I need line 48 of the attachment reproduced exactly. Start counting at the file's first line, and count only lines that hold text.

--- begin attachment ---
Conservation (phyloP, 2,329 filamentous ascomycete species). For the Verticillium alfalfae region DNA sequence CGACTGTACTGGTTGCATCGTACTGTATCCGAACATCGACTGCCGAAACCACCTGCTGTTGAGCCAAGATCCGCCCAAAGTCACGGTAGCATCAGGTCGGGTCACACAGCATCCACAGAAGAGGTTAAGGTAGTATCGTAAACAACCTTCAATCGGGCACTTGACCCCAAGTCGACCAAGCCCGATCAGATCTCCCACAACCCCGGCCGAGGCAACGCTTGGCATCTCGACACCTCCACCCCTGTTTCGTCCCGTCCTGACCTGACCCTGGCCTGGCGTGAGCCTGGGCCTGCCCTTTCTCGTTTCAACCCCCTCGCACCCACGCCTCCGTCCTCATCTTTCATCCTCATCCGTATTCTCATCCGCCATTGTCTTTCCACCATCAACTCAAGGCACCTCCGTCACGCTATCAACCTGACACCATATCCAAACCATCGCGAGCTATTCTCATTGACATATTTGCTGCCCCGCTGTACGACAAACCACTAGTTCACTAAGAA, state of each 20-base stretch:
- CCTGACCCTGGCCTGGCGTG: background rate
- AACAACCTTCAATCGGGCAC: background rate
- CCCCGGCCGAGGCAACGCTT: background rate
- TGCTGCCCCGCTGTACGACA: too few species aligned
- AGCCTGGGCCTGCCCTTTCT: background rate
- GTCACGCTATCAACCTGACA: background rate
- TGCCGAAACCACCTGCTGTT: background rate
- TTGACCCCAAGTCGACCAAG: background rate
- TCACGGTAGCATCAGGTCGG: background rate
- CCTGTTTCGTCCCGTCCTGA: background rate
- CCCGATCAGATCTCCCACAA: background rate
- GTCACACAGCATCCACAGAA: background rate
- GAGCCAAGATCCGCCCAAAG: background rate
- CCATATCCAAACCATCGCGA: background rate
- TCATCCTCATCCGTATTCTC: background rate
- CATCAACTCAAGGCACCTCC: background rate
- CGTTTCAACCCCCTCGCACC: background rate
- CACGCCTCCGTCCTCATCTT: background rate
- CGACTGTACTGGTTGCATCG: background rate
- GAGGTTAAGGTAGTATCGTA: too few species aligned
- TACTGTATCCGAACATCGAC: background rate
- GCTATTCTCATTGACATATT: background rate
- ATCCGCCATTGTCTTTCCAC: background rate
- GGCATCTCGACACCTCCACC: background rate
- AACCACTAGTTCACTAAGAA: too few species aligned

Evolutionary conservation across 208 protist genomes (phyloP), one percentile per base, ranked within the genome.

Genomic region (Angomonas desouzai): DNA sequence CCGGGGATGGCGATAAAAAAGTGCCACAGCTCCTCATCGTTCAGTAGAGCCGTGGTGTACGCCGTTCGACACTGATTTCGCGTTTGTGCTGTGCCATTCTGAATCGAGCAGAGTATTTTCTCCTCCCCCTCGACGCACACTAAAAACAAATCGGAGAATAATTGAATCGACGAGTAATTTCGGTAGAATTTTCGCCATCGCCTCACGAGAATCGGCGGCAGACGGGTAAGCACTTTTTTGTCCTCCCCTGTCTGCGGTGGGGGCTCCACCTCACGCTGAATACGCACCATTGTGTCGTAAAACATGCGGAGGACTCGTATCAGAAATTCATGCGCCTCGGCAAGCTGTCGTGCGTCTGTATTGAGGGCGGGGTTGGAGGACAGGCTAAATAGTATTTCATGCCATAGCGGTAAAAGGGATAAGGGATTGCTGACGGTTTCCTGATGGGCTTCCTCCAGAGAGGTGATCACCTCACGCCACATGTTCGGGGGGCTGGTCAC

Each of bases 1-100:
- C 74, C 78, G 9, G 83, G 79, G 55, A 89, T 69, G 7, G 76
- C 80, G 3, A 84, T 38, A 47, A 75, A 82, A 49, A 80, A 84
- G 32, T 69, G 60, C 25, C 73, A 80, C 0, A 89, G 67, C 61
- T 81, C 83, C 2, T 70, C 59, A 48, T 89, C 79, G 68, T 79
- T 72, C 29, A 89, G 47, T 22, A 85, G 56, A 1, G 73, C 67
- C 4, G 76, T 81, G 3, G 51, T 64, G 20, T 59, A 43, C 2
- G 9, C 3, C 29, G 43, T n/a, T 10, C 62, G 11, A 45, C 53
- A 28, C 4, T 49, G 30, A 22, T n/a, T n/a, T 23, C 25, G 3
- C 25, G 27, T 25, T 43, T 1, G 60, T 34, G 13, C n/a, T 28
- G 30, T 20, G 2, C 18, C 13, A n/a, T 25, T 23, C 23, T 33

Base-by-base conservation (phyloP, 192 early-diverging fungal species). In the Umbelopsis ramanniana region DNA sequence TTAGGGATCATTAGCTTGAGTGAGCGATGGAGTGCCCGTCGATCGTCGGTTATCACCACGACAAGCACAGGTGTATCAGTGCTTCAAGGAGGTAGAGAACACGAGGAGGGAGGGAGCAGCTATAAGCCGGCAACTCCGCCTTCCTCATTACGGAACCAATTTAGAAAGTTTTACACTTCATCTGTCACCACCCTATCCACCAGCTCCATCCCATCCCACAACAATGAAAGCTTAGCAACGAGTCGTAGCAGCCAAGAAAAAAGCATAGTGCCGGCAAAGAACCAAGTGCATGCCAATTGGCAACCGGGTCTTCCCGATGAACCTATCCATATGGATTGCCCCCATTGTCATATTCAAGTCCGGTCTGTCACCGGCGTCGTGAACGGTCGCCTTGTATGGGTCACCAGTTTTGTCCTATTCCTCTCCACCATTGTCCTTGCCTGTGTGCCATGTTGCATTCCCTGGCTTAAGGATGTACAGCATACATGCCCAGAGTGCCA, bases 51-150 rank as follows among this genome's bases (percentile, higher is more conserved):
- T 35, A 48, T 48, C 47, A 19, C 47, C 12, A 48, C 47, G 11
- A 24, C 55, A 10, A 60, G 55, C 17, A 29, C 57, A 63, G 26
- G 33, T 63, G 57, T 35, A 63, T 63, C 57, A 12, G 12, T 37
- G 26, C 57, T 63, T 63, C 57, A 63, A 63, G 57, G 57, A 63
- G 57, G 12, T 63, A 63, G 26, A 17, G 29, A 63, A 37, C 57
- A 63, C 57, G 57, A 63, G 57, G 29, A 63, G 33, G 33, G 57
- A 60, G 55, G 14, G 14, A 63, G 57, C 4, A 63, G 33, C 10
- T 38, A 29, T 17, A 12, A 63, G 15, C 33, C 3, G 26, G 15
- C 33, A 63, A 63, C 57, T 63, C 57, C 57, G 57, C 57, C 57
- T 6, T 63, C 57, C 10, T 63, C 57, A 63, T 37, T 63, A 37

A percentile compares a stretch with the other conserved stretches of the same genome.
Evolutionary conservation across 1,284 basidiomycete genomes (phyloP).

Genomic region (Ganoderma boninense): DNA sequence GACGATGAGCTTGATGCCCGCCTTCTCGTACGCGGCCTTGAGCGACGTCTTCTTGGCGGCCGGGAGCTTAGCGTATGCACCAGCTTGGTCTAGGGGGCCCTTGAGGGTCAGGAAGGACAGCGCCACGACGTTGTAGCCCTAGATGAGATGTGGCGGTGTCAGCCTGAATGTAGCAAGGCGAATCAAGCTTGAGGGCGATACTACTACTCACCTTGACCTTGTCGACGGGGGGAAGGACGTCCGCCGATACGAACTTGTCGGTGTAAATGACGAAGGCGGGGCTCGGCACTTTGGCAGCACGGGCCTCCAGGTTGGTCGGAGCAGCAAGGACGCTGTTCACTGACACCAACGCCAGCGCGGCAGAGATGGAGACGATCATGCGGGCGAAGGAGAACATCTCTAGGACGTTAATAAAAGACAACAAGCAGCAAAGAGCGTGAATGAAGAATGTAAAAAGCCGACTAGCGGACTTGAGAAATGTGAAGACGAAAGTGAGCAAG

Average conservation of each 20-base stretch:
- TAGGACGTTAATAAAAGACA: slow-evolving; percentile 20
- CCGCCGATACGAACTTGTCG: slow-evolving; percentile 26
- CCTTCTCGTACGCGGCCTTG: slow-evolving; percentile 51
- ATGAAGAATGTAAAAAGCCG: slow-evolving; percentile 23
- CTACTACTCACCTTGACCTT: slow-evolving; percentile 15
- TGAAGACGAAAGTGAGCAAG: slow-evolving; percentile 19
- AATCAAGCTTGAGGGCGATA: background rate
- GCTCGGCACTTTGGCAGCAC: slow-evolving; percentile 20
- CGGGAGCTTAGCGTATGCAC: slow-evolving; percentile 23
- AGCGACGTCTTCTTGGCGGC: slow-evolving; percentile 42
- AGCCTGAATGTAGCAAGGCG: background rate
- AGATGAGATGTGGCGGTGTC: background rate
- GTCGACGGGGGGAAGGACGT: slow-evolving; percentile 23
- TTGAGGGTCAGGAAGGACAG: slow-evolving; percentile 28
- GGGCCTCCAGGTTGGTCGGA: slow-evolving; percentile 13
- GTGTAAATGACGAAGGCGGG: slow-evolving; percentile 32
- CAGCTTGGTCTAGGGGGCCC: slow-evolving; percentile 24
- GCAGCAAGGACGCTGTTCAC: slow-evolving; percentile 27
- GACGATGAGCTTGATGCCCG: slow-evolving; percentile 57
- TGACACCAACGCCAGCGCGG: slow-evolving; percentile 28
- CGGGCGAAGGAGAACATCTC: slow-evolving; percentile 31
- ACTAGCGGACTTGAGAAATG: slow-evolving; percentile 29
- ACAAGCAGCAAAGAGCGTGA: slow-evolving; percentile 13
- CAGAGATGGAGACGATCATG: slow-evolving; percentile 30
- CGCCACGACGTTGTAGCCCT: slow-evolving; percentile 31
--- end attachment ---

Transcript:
- T 38, A 29, T 17, A 12, A 63, G 15, C 33, C 3, G 26, G 15